Rubber is rubber, right? Wrong. There are more types and combinations of rubber and rubber compounds than you might imagine. Many rubber products are in plain sight—like rubber tires on your vehicle or rubber soles on your shoes—and many others are more subtle and nuanced.
The type of rubber and the complexity of a custom rubber compound varies based on a wide variety of application requirements. High-quality rubber manufacturers like AirBoss specialize in perfecting compounds to meet specific customer demands, and we’ve gotten pretty good at it.
However, we understand that not everyone is a rubber expert. Here’s what you should know about different types of rubber and what makes rubber compounds so special.
Natural and Synthetic Rubber
Natural rubber was first discovered in the Amazon River Valley in South America some time in the late 1400s. Over the following 500 years, rubber was refined, vulcanized, and compounded in ways that changed the world.
All modern rubber fits into two categories: natural rubber and synthetic rubber. While natural rubber has gone relatively unchanged since its discovery, synthetic rubber has been specialized in remarkable ways.
Natural rubber today is mostly polyisoprene, which is a naturally occurring polymer found in hevea (rubber) trees and guayule plants. The general composition has stayed the same over time, and organizations like the Global Platform for Sustainable Rubber work to keep it that way.
Natural rubber works well in applications that involve alcohols, some acids, and oxygenated solvents.
Synthetic rubbers are either general-purpose rubbers or specialty rubbers and are created by combining different polymers, monomers, and laminates. Early synthetic rubbers were petroleum-based and invented when natural rubber was more expensive and harder to come by.
Common synthetic rubbers include:
- Styrene-Butadiene Copolymer (SBR)
- Polybutadiene (BR)
- Isobutylene-Isoprene Copolymer (IIR, CIIR, BIIR)
- Ethylene-Propylene-Diene-Monomer (EPDM)
- Polychloroprene (CR)
- Acrylonitrile-Butadiene Copolymer (NBR, HNBR)
- Chlorosulfonated Polyethylene (CSM)
- Fluoroelastomer (FKM)
- Polyacrylate rubber (ACM)
- Epichlorohydrin rubber (ECO)
- Silicone rubber (VMQ)
Different synthetic rubbers work well in applications that involve oil and gasoline, animal and vegetable oils, some alcohols, and hydrocarbon solvents.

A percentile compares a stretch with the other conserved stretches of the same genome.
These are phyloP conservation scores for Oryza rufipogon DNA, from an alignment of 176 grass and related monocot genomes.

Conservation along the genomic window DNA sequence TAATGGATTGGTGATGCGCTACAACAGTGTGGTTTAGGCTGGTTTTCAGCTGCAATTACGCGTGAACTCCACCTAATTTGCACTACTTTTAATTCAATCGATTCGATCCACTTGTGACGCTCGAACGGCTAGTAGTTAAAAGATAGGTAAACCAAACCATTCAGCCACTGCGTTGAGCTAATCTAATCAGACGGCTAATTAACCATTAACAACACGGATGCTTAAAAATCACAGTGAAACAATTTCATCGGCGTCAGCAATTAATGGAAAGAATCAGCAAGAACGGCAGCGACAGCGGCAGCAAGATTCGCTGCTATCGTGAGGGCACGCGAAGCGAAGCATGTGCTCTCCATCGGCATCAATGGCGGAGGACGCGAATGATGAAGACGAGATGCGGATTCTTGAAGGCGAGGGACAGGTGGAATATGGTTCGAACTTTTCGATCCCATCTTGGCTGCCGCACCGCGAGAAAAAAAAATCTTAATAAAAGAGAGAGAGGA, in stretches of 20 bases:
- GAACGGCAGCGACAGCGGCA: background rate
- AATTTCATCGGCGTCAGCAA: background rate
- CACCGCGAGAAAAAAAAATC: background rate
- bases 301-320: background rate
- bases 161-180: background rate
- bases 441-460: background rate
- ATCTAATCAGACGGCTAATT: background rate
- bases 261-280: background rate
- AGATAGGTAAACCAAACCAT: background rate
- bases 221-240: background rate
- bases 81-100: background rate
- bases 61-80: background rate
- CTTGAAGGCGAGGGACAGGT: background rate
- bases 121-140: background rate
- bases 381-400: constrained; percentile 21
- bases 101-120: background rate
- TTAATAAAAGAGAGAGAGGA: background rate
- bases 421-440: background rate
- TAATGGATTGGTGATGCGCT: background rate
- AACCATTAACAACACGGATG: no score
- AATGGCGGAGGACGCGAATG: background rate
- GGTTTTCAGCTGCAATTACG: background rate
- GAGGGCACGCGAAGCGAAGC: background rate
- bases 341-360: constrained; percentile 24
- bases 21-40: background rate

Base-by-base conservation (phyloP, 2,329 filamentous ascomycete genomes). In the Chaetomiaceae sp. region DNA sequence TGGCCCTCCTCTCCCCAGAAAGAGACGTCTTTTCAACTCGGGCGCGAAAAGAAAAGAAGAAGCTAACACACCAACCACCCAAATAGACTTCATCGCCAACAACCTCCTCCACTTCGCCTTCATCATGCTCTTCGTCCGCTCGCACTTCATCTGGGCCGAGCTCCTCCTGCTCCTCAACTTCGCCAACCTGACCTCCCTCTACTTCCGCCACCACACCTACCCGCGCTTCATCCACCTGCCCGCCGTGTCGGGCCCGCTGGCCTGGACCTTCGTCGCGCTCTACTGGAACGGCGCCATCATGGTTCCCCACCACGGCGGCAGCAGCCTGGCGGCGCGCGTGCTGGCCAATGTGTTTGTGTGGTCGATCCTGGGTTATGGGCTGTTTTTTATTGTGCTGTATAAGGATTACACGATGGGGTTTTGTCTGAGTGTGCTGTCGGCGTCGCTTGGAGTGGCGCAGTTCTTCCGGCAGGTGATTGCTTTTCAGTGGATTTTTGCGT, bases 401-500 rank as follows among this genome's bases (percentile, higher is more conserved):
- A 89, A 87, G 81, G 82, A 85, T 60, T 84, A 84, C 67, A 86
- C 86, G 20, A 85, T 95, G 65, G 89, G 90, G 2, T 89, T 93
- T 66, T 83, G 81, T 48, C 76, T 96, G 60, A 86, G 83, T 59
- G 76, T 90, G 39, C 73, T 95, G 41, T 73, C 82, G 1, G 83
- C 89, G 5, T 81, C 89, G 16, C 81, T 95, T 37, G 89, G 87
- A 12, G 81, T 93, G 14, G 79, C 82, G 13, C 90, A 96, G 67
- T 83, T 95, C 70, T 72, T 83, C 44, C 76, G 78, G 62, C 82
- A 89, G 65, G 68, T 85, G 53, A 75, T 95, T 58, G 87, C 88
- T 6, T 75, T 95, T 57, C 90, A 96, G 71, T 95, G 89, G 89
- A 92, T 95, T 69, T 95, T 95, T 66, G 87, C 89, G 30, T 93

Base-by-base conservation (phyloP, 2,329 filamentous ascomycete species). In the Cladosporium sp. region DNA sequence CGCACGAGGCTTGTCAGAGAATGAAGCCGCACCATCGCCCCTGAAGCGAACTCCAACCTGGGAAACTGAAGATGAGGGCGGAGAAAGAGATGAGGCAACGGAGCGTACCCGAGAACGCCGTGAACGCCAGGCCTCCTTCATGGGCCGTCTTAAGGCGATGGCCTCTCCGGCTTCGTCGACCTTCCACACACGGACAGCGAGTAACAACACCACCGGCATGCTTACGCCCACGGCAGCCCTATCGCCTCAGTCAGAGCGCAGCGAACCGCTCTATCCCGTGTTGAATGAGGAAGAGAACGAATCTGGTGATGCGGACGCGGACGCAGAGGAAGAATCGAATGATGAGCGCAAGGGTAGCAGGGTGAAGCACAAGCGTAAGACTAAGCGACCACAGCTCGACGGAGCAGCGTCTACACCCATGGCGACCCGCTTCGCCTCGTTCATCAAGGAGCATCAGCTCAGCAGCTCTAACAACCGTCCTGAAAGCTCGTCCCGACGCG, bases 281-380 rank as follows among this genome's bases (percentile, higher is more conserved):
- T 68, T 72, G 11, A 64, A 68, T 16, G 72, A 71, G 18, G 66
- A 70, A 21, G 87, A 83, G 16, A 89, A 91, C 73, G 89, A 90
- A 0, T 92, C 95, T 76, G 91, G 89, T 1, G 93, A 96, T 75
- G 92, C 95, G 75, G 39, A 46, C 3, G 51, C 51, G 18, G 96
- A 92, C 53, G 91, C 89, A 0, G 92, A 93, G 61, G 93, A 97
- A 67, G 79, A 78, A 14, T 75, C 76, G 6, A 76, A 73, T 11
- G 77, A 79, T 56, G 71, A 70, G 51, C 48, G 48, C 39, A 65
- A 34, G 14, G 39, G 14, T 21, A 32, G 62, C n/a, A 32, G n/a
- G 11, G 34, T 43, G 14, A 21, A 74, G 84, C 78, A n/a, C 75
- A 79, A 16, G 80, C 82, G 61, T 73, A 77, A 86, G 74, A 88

All rubber is either natural rubber or synthetic rubber, but unless you’re a rubber specialist, it might be hard to tell the difference.
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Vulcanization and Rubber Compounding
In 1839, Charles Goodyear discovered the process of rubber vulcanization. This process—which improved properties like heat resistance, hardness, elasticity, and tensile strength of natural rubber—paved the way for further expansion of rubber manufacturing and production.
Early vulcanization treated natural rubber with sulfur. Since the early 1800s, various other methods of vulcanization have been developed.
Rubber compounding, by comparison, is the process of adding even more nuanced mixing processes and complex ingredients to a natural or synthetic rubber base. Rubber compounds are used to further enhance various qualities.
Rubber compounds often include:
- A base elastomer
- Fillers (natural or synthetic minerals, activators, and colors)
- Plasticizers (oils, liquids, esters, ethers)
- Cross-linking agents and accelerators
- Polymer resins
- Processing agents like soaps and waxes
- And other components for bonding, heat resistance, and more
Some rubber compounds are harder and more resilient than others. Some compounds offer higher heat resistance, and others excel at vibration dampening.
Every rubber compound recipe consists of different components. Each component has a very specific function, and each is added to the mix at a different stage of processing for desired effect.
AirBoss Rubber Compounds Outperform the Competition
AirBoss is a world leader in custom rubber compounding. As such, our R&D specialists look for new ways to improve existing compounds to create exciting new ones that meet emerging industry demands.
We didn’t become rubber experts overnight. It’s our decades of experience and a willingness to try things that other rubber manufacturers can’t or won’t that set us apart from the competition.